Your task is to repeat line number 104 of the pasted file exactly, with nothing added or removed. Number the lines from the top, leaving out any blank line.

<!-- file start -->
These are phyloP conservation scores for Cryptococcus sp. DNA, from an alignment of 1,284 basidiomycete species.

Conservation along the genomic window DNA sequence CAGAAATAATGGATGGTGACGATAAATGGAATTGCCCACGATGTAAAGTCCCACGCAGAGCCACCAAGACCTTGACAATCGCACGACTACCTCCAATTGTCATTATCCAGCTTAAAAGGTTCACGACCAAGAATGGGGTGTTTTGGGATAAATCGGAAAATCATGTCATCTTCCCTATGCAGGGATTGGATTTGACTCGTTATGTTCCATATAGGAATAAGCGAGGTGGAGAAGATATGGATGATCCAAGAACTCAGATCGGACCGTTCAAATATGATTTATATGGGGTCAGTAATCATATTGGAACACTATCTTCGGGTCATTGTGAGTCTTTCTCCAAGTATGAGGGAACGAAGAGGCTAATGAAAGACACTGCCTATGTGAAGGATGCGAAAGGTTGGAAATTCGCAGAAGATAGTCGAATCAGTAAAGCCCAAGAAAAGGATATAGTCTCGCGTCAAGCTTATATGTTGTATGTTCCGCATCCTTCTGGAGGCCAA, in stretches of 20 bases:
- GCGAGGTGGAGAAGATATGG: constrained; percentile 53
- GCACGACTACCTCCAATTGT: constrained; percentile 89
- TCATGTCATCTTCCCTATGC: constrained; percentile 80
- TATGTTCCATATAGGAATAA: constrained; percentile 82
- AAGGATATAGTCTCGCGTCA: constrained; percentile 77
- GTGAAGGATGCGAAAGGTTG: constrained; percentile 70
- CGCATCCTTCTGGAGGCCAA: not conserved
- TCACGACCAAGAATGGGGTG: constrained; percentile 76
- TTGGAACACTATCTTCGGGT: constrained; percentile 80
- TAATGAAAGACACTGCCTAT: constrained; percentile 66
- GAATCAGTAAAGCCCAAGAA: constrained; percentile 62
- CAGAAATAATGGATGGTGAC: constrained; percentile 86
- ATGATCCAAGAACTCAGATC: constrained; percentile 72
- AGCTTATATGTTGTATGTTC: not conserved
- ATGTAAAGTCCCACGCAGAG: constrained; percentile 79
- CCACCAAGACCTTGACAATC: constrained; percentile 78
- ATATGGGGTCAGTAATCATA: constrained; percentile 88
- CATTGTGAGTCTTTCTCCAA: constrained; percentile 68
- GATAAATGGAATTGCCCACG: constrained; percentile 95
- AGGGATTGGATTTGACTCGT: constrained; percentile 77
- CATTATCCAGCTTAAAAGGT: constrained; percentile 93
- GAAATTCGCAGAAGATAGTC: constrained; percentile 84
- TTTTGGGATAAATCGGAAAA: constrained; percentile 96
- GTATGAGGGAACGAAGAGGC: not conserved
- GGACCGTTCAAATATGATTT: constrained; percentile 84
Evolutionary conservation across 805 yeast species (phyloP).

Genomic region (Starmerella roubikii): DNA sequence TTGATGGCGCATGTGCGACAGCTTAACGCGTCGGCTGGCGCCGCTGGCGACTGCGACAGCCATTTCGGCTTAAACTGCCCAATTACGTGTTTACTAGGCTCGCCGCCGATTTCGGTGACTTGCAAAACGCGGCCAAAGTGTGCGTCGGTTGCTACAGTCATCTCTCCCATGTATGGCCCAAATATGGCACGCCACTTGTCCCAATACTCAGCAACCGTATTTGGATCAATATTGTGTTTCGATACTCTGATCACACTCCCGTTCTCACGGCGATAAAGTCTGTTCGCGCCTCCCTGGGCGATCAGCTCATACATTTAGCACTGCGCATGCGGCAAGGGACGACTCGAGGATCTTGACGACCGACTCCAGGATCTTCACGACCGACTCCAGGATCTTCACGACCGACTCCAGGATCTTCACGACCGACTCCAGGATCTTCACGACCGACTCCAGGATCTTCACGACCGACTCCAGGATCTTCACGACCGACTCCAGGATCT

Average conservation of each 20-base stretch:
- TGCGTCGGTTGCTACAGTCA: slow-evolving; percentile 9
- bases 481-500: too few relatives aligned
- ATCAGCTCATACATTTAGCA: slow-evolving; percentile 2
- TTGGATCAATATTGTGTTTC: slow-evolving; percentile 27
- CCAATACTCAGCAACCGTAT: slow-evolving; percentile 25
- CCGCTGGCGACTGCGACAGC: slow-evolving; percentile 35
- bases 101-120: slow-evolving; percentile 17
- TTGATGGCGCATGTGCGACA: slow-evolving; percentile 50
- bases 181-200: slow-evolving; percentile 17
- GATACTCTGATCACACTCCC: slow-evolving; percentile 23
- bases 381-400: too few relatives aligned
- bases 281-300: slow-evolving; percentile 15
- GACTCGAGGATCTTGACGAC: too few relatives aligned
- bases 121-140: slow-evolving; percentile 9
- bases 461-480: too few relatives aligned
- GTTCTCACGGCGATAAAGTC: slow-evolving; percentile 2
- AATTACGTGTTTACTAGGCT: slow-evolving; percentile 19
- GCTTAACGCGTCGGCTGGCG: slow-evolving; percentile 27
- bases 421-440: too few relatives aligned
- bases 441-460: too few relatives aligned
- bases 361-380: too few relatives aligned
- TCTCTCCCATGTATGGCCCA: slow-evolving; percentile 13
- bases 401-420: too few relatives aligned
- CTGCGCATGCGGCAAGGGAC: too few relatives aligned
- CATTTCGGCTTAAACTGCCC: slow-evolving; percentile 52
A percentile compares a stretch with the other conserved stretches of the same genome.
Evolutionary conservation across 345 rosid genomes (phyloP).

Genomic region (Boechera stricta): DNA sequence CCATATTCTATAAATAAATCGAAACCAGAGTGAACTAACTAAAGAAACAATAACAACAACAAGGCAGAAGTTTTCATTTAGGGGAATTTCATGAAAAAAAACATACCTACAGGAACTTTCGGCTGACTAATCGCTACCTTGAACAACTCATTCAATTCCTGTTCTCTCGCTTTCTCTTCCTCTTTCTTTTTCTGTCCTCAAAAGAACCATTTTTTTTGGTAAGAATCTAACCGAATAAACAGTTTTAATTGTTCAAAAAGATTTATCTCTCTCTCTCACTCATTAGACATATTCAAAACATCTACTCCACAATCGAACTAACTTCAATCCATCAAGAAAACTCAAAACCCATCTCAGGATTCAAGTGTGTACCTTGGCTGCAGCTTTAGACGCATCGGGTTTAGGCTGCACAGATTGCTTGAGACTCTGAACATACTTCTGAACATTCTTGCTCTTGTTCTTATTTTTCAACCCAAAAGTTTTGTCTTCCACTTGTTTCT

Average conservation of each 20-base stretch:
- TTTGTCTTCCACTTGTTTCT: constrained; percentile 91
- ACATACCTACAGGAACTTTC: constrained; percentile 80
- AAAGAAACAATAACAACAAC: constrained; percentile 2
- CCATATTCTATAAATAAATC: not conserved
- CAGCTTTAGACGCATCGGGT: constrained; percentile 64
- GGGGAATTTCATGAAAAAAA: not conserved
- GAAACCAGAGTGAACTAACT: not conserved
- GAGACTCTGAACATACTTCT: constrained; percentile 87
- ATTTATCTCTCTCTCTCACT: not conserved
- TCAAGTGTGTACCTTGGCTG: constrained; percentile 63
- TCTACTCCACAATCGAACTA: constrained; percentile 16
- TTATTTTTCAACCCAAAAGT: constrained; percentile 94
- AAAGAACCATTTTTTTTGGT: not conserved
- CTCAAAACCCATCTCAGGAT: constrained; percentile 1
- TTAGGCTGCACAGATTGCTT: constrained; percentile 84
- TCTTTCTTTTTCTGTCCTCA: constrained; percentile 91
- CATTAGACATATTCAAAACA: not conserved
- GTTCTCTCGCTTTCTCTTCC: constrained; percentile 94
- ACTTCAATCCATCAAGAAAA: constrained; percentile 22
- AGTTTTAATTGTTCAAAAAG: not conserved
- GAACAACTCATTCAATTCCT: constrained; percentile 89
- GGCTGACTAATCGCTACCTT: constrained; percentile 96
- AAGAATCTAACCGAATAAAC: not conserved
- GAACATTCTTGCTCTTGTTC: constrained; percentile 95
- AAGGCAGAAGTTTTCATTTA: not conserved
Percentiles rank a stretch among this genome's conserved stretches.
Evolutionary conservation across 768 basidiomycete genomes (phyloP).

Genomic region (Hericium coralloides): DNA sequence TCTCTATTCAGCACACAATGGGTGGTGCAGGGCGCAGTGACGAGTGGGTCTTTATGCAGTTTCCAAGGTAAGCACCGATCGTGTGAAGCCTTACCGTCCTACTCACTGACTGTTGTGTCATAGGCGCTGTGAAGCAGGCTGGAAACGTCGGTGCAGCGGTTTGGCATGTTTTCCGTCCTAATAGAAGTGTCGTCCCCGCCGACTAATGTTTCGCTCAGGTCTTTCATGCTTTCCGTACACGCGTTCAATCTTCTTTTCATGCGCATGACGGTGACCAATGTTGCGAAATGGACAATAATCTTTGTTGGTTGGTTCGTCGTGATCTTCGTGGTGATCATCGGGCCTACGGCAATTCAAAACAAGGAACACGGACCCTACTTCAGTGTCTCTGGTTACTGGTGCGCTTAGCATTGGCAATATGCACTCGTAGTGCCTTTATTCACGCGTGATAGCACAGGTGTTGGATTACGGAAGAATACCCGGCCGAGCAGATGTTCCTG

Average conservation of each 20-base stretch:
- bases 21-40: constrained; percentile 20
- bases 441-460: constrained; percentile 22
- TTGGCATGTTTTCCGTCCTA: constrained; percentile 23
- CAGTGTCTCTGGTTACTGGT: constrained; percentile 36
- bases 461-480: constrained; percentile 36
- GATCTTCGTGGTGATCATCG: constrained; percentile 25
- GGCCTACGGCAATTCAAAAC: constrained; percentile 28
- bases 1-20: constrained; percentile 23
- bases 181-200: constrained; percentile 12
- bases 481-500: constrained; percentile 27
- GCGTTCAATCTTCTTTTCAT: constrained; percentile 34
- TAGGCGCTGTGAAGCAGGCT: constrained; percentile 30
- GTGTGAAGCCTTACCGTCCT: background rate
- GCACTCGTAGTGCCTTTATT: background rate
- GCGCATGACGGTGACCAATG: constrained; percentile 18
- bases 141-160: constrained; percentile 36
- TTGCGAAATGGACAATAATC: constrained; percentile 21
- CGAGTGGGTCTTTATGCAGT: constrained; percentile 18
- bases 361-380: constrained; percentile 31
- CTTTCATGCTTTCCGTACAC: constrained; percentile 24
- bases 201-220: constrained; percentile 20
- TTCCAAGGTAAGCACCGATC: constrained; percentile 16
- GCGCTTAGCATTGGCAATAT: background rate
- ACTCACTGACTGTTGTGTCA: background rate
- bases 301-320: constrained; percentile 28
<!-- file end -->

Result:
- bases 141-160: constrained; percentile 36